Recently, I had a fascinating experience with my Google Pixel smartphone that perfectly illustrates the application of Fourier transformation. Amidst the bustling ambiance of a crowded pub, I found myself intrigued by the faint melody drifting through relatively loud chatters. Despite the noisy environment, my Pixel effortlessly identified the song playing in the background.

Initially, I was surprised by the accuracy of its recognition. How could it identify a specific tune in such a loud environment? Yet, upon listening attentively, I did realize that the song was indeed being played. In that moment, I couldn’t help but appreciate the remarkable capabilities of modern technology.

Of course, Google used some machine learning model that took the audio signal as input and provided the name of the song as output. But if the model took the signal as it was as input, i.e. with all the noise in the background, I could only imagine that the probability of the model delivering a false result could be high. To avoid that, the audio signal is preprocessed, in which the noise frequencies are separated from the main audio signal. Another such use-case of Fourier transformation is text-to-speech applications.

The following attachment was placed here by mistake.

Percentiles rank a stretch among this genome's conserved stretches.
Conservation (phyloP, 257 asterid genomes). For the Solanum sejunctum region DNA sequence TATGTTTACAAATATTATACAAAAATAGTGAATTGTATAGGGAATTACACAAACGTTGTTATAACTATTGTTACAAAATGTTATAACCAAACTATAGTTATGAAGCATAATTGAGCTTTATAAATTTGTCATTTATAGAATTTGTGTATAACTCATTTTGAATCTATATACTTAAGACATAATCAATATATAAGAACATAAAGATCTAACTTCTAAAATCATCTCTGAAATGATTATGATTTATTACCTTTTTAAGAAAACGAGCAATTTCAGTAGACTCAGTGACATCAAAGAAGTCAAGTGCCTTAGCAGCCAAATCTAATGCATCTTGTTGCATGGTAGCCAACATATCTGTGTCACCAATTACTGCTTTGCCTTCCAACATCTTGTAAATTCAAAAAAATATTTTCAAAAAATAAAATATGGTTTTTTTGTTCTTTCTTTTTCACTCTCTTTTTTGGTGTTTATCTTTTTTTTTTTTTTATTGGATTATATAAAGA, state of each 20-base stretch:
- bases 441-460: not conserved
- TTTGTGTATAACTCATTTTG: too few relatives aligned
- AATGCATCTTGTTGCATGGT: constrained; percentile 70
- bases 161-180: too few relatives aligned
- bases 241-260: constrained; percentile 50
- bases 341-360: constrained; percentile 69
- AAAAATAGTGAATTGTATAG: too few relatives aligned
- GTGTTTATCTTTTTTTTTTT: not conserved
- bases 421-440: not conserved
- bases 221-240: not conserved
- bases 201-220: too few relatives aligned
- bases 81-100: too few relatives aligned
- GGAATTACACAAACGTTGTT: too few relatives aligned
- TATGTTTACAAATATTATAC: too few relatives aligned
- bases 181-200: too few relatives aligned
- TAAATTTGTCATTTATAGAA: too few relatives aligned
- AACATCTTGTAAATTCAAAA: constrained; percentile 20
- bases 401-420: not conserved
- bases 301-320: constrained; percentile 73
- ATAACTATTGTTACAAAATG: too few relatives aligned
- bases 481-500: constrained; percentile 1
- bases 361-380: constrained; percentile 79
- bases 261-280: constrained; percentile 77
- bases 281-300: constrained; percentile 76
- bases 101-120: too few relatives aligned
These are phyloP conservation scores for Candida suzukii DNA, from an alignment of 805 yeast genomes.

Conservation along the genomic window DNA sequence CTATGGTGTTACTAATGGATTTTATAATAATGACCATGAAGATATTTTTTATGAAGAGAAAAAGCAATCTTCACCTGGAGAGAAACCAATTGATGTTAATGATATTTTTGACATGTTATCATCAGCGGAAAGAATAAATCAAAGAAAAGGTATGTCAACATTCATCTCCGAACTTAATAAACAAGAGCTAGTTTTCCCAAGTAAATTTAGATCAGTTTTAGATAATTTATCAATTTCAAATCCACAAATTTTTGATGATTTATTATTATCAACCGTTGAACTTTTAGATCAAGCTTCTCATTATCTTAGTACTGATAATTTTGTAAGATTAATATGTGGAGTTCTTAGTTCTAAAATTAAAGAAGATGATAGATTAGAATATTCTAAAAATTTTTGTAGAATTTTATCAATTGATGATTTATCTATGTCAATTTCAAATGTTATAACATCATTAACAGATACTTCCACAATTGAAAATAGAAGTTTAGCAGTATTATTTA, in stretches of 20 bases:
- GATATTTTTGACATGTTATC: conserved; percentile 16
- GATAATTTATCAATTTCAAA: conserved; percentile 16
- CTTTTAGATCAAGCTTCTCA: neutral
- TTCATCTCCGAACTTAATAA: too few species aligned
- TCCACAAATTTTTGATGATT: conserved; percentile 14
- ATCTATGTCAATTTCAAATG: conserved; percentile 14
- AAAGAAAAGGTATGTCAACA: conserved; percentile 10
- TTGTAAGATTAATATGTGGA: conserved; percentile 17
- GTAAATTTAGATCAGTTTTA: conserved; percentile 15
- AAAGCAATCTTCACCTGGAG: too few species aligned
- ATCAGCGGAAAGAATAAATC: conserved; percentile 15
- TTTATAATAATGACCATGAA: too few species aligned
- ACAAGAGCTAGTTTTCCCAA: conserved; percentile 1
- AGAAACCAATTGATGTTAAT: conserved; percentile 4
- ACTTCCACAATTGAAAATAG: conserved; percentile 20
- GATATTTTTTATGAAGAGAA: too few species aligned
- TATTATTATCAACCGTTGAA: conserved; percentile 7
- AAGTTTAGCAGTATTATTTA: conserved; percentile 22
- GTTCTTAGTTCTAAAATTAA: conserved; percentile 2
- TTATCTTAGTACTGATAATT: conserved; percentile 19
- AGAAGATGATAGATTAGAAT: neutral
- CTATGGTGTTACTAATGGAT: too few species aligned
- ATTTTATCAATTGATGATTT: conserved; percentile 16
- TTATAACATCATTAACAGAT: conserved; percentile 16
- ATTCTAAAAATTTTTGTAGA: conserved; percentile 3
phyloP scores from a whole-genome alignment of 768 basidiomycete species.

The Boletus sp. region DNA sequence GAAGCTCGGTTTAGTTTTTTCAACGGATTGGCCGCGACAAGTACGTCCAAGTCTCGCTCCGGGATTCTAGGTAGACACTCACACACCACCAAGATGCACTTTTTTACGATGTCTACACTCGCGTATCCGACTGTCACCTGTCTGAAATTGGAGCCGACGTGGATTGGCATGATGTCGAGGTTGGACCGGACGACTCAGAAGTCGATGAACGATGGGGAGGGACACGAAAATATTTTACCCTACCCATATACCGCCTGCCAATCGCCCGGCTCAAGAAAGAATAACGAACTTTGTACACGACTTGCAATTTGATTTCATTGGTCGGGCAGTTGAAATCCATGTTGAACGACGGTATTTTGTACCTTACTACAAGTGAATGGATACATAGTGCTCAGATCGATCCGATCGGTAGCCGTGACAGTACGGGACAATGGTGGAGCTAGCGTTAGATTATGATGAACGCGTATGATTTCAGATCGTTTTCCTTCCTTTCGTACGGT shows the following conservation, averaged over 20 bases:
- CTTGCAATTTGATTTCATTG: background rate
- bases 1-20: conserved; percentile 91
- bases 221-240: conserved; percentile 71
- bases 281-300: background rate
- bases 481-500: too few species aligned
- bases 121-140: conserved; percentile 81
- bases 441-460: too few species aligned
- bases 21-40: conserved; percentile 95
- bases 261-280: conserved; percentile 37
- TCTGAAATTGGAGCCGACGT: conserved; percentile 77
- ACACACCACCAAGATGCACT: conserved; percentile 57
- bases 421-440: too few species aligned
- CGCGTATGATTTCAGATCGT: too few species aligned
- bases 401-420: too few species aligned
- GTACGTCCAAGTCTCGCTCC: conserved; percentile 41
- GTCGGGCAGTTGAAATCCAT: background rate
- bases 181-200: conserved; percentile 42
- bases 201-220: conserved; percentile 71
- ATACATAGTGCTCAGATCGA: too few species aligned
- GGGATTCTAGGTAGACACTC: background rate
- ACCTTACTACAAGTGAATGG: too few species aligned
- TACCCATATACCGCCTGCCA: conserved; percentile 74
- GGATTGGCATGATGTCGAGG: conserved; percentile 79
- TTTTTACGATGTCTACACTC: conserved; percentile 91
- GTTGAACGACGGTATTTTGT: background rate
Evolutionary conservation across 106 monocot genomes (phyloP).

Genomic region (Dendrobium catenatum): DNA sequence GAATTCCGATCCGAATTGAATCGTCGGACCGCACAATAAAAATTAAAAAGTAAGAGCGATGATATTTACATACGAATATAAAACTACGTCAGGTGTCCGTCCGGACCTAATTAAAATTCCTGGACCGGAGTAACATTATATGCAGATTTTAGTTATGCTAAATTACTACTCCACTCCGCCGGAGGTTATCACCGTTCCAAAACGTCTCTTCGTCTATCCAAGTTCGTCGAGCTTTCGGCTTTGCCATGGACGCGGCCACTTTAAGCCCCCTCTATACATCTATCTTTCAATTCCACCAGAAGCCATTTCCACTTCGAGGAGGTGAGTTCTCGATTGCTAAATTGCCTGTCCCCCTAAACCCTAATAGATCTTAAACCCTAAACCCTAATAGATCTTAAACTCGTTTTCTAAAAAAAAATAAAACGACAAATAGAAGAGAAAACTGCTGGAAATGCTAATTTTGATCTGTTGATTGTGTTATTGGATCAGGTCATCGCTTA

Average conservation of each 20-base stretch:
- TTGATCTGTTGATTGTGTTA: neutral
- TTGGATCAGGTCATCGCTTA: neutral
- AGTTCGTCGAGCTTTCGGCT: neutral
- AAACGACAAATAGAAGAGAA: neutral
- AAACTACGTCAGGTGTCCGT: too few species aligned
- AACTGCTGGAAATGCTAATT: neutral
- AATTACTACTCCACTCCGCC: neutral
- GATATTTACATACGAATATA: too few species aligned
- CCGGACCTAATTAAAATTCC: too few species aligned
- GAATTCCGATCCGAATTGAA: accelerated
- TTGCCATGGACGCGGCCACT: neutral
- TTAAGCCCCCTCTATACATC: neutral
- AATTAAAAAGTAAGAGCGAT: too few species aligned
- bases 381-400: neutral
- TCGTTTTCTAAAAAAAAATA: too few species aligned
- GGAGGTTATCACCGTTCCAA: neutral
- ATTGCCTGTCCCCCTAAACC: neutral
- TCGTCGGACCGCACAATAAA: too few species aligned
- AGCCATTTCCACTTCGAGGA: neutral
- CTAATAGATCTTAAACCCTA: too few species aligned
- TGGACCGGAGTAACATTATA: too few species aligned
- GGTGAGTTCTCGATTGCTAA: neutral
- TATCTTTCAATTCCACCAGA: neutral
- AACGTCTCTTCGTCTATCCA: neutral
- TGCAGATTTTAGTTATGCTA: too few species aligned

Such separation between frequencies of signal is only possible when the signal is perceived in frequency domain. Working with time domain can get challenging as it hides the information about the frequencies that the signal carries. So in the next section, we will distinguish between time domain and frequency domain.

## Time Domain vs. Frequency Domain

Time domain and frequency domain are the two perspective or two ways to visualize a signal. As one can guess from the names, time domain allows us to visualize the signal over time while the latter provides us information about the involved frequencies. Below is an example of a sine wave with 50 hz frequency in time domain and frequency domain.

## Implementation in Python

Enough with the theory! Let us now get our hands on programming and apply Fourier transformation on a particular signal.

```
from scipy.fft import fft, fftfreq
import numpy as np
import matplotlib.pyplot as plt
sampling_freq = 1000 # Sampling frequency in Hz
duration = 1 # Duration of the signal in seconds
frequency_of_interest = 50 # Frequency of the sine wave in Hz
# Time array
t = np.arange(0, duration, 1/sampling_freq)
# Generate sine wave in time domain
sine_wave_time = np.sin(2 * np.pi * frequency_of_interest * t)
# Plot
plt.figure(figsize=(12, 6))
plt.subplot(2, 1, 1)